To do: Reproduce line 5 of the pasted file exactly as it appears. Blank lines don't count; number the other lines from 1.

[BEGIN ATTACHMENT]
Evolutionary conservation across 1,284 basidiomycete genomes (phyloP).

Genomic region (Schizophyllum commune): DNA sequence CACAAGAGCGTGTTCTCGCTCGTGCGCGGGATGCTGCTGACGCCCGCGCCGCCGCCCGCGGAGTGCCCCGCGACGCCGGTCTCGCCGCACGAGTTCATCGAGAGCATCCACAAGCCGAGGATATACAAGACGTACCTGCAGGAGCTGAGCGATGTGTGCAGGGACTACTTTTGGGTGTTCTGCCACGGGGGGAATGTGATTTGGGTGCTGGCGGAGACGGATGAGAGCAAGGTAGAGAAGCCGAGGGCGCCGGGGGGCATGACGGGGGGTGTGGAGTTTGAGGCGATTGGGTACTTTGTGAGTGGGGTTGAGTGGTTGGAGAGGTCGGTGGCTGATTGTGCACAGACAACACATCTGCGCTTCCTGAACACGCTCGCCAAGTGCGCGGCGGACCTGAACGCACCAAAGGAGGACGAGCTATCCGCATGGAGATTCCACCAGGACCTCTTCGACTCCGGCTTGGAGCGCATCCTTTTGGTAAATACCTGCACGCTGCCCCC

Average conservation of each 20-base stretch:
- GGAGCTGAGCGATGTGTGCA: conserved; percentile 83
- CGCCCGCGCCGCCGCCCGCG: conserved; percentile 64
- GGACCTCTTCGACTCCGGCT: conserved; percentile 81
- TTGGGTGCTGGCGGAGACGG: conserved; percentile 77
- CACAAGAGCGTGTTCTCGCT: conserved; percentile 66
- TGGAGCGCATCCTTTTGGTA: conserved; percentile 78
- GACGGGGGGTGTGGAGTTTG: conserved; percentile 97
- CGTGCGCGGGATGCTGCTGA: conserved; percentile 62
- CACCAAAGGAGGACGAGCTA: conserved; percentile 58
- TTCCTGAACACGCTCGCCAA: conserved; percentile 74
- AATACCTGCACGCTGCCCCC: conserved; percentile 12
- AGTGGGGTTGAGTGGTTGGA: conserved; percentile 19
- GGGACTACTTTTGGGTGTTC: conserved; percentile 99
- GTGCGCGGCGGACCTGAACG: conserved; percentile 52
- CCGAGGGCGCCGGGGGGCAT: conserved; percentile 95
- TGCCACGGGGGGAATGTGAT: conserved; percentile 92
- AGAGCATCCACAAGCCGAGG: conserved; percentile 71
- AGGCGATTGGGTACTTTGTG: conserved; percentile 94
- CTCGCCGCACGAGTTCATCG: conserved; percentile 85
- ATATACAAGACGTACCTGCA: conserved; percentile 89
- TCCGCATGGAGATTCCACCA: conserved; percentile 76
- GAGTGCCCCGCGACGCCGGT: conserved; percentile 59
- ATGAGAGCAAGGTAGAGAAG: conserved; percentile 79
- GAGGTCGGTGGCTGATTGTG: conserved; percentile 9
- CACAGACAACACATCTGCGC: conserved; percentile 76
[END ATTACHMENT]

- CGCCCGCGCCGCCGCCCGCG: conserved; percentile 64